Scoot Henderson didn’t look like he spent the past 2 years prepping for the NBA

Scoot Henderson didn’t look like he spent the past 2 years prepping for the NBA

Scoot Henderson made his debut Tuesday night, and in his first-ever game of consequence, finished with 11 points, four assists, three rebounds, and four turnovers on 5-of-11 from the field across 36 minutes of forgettable basketball. It didn’t help that the Portland Trail Blazers trailed the Los Angeles Clippers by 20 at the break, and 26 after three, but the Blazers’ third overall pick failed to record a point or an assist in the first half.

The low-key most savage thing L.A. did was start off in a zone, so shout out to Ty Lue for pantsing Chauncey Billups in record time. The final, like Scoot’s stat line, was deceiving because the Blazers tallied 38 in the final frame and still lost by double digits, 123-111. However, my issue isn’t so much with Henderson as it is his development.

The G League Ignite is state-sponsored propaganda moonlighting as an alternative to college, and if ever a prospect wanted to maintain their draft stock, or hide a flaw, this is the route. Think about what’s at stake for the NBA. Not only does it have a considerable incentive to make this path alluring and successful, but also the Ignite is kind of the only reason the G League still exists. (Further evidenced by the league not lowering the draft age minimum, because if they did that, there would be no shiny prospects headlining their team/developmental league.)

Risking a prospect’s draft stock only risks the Ignite’s reputation, and it’s better business to put them in positions to produce. If a five-star puts up empty stats on a sub-.500 blueblood program, the coach will bench him, because his job is at stake, and fans will scream about a lack of accountability. The Ignite are 26-35 over the past three seasons, so clearly there is no motivation to win, make teammates outside of your pick-and-roll partner better, or play defense.

Go out there, put some highlights on tape, and do just enough to preserve your spot.

“But Scoot went right at Wembanyama!”

Yeah, in an exhibition with the defense turned off.

It’s unfair to make broad generalizations after one game against a yet-to-be-injured Clippers team, but it looked as if Henderson still thought the rest of the guys on the court had a non-verbal agreement to get their numbers first and then think about the outcome. He had multiple lazy passes picked off, couldn’t find driving lanes, and when he did get to the cup, underestimated the length of defenders and got his layup blocked.

And that’s before mentioning the defense. (He looked meh on the ball, and didn’t have spatial or situational awareness off of it.) So shocker: Henderson — whose only competitive basketball after high school and AAU was 17 games of Ignite enabling — probably has a long way to go.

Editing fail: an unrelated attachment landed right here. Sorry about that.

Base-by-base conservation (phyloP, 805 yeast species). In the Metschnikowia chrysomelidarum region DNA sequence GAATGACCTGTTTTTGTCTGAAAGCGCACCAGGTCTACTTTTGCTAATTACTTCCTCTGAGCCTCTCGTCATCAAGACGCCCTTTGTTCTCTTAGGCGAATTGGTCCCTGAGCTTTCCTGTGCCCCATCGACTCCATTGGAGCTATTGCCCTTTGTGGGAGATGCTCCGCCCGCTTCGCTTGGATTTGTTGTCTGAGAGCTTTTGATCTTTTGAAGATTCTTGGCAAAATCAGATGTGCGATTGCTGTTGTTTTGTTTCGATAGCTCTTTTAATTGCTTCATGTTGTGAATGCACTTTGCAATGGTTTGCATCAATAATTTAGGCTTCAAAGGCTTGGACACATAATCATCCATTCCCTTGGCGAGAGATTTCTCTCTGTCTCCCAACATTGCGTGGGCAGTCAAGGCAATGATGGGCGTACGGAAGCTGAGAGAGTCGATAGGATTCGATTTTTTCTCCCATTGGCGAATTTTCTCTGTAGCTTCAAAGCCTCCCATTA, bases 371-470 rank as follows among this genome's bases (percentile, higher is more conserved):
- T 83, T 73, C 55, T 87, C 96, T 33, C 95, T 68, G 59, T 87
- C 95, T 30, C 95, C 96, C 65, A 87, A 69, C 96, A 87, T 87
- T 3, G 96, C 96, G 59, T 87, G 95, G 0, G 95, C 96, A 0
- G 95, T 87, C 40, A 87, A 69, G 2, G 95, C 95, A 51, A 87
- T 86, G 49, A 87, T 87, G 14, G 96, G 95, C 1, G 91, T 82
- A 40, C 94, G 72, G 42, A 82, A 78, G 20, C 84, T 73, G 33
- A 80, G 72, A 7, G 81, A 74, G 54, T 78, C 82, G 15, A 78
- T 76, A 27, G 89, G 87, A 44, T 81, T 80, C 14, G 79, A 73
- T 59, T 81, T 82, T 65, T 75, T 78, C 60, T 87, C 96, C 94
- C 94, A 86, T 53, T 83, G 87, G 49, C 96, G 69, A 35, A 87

If you’re saying I’m a hater, guilty as charged. Now tell me which of these Ignite lottery picks best exemplified an NBA-ready player: Jalen Green, Jonathan Kuminga, or Dyson Daniels?

The Rockets opened up in Orlando on Wednesday and got beat by 30. Green was 2-of-10. Kuminga had five fouls in 20 minutes of the Warriors’ loss to the Suns on Tuesday. Admittedly, I haven’t seen much of Daniels, and perhaps I’m missing something from the on-paper production, yet he wasn’t a standout as a rookie.

The sample size is small, and obviously not enough to definitively say one way or another, but if history repeats itself, Portland coaches will spend the next couple of seasons breaking the franchise guard of bad habits, and teaching Henderson how to behave like a winner. That sounds more like adopting a flawed rescue dog from a sh*tty family than it does buying one from a place that was specifically designed to develop thoroughbreds.

“Here we have a beautiful Golden Retriever, one capable of winning best in show, and as a courtesy to you, our handlers have been letting Fido piss wherever he wants, chew on the sofa, and eat garbage. Good luck!”

The Ignite should be the f*cking Marines of NBA bootcamps, with Adam Silver screaming “Currahee!” at 5 a.m. every morning. If you’re never going to see live ammunition — aka meaningful competition and hostile territory — until the Association, no simulation, scrimmage, or G League game can be taken lightly.

Full disclosure, I’m a Trail Blazers fan, so I may have just been triggered by Scoot Henderson’s performance mixed with all the Damian Lillard promos, but another word for trigger is ignite.

Original source here

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About the Author

Anthony Barnett
Anthony is the author of the Science & Technology section of ANH.